Women play an important role in the global rice sector

 Bas Bouman, director of the Global Rice Science Partnership (GRiSP)   |  

Women play an important role in the global rice sector.

Indian women planting rice seedlings (Momotaz Khantun)

Photo by Momotaz Khantun.

Women play an important role in the global rice sector as both paid and unpaid family labor. In many parts of Asia, women contribute at least half of the total labor input in rice production, performing backbreaking tasks such as transplanting and weeding. After harvest, it is usually the women who take care of seed storage and processing of rice (drying, milling) for home consumption.

In Africa, women undertake much of the work in traditional rainfed and upland rice production systems and play an important role in the rice value chain after harvest. Yet, these women face many constraints because of the prevalence of gender stereotypes and social restrictions that hamper their access to technical knowledge and technologies. It is widely acknowledged that increased participation of women in agricultural research for development and extension will accelerate the realization of development goals, such as reducing poverty and increasing food security.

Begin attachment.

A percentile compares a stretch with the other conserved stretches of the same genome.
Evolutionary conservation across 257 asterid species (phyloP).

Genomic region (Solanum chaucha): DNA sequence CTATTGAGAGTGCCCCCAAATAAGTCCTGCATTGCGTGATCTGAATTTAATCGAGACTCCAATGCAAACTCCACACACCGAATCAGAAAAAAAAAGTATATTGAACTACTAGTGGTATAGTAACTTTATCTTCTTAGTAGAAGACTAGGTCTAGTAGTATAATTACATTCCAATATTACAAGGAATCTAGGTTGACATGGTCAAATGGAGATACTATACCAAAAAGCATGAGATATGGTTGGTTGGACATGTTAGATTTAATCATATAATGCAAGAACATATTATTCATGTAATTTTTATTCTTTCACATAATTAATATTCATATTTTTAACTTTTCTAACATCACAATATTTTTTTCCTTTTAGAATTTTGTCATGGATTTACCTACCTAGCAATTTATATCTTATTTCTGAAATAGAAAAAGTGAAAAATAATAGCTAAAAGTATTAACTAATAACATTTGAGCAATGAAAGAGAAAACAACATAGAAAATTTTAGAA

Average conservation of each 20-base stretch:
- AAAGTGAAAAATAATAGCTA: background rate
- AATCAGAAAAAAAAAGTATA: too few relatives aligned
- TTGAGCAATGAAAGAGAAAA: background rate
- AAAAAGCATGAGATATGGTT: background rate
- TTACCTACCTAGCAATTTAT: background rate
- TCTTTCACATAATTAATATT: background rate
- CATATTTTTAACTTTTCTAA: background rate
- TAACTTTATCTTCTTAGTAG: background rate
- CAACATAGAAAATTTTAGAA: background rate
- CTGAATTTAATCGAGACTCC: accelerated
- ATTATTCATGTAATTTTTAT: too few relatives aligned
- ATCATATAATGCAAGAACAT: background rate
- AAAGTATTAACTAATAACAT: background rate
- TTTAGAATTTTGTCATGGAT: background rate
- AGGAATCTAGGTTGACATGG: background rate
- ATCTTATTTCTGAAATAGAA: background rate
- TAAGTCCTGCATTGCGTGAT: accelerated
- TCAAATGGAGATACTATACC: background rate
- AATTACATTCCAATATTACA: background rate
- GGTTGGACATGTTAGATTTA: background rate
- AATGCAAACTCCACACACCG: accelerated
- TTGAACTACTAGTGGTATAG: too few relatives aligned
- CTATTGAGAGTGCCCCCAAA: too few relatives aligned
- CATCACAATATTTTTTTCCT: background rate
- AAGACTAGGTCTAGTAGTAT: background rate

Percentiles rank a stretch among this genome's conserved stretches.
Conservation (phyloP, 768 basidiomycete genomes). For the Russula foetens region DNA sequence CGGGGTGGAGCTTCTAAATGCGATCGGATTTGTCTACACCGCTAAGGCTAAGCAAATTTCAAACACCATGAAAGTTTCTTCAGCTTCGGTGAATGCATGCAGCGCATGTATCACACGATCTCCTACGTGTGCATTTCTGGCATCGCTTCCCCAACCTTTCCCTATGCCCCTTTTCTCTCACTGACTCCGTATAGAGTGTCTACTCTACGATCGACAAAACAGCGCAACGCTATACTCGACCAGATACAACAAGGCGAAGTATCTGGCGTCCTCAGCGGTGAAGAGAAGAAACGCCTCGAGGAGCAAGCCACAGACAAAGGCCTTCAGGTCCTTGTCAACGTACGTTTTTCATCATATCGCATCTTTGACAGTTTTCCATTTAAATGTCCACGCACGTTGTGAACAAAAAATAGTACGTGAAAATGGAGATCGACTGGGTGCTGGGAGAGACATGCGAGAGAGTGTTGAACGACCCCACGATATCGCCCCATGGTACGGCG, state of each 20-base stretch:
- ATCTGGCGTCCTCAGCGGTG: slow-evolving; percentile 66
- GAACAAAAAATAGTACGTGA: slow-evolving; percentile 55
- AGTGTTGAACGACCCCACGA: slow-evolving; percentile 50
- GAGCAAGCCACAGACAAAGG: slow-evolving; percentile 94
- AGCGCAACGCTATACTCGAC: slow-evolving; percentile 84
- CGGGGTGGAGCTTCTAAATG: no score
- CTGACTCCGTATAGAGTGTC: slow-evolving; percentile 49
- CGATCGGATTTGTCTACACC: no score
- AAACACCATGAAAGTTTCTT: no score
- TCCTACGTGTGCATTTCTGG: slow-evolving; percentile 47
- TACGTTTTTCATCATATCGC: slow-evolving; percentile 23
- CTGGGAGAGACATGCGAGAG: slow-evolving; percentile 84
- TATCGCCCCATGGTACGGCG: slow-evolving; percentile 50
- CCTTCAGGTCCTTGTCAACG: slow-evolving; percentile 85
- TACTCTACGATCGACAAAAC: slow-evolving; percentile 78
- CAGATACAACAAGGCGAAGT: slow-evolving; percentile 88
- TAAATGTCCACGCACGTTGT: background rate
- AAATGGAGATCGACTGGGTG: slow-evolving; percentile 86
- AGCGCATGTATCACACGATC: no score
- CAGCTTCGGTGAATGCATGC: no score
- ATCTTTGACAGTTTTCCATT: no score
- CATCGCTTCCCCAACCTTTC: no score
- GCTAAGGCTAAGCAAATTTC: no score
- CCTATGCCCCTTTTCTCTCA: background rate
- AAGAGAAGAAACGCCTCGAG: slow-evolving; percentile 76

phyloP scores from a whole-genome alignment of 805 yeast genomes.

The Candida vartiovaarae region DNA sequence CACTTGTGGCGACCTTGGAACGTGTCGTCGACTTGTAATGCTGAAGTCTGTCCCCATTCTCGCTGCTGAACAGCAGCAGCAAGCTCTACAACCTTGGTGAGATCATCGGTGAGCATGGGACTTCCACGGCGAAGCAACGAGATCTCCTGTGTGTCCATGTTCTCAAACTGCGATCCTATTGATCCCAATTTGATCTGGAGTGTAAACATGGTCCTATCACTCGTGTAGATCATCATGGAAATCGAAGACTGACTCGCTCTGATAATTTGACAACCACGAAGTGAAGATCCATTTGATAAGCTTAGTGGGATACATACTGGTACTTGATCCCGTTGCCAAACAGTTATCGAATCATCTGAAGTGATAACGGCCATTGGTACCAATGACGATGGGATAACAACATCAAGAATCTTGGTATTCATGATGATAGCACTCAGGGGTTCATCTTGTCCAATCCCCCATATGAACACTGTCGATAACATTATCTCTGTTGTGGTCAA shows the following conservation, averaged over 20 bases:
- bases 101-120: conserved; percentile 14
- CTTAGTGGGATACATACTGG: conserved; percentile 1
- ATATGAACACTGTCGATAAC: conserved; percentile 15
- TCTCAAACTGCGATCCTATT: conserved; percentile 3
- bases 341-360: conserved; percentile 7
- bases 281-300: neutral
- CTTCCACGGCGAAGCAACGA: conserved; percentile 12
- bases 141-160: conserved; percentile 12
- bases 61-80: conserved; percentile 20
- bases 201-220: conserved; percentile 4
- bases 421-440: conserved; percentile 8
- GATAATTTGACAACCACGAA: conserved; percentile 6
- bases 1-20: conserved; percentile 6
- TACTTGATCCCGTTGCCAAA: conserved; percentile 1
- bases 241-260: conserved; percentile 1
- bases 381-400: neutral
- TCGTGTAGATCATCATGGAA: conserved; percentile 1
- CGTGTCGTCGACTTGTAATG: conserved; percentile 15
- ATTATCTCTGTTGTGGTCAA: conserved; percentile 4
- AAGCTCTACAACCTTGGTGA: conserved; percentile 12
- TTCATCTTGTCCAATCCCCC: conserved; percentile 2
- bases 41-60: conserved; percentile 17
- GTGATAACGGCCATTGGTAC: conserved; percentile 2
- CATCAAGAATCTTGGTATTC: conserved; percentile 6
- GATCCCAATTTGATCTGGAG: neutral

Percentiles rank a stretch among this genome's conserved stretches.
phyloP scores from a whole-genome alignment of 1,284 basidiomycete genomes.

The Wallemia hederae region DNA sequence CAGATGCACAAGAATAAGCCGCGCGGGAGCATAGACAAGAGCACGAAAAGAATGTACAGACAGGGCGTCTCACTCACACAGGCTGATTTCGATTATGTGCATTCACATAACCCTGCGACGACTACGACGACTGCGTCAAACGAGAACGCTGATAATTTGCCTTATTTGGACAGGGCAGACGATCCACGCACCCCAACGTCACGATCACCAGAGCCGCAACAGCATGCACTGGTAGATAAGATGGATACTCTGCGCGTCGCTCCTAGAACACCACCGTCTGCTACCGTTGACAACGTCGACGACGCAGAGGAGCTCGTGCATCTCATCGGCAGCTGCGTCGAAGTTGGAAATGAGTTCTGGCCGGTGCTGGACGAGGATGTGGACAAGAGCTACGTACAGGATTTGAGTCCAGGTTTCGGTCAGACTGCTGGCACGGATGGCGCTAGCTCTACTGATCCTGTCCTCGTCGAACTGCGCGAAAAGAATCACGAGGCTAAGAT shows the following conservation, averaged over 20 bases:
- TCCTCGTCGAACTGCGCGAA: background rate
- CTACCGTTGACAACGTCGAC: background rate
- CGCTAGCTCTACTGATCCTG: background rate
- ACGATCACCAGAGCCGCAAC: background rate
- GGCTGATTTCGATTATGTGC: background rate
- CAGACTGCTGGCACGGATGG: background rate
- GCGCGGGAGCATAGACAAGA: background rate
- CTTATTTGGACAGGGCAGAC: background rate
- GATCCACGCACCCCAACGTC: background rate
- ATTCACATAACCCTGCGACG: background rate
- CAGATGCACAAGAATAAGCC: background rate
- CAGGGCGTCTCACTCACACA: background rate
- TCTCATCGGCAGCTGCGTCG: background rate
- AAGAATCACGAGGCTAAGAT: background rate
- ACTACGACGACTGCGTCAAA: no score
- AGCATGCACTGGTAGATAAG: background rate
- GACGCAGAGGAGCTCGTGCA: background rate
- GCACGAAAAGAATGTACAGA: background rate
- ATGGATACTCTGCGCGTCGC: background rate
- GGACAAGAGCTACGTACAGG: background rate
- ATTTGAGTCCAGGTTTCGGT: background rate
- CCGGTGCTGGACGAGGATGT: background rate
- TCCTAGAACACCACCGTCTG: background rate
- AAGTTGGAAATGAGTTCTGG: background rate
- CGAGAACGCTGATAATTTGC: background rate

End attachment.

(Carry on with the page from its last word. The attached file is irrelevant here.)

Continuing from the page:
The Global Rice Science Partnership‘s (GRiSP) gender strategy aims to empower women and accelerate the delivery of its development objectives. The term “empowerment” integrates the strengthened role of women in the design, experimentation, and evaluation of agricultural research for development, as well as improved access to resources (e.g., production inputs, knowledge, and improved technologies) and control over output (e.g., harvested rice, processed rice, and other products). Examples of early success stories, taken from various projects and activities that are part of GRiSP, demonstrate how well-targeted activities and product development strengthen the role of women in the rice sector and improve gender equity.

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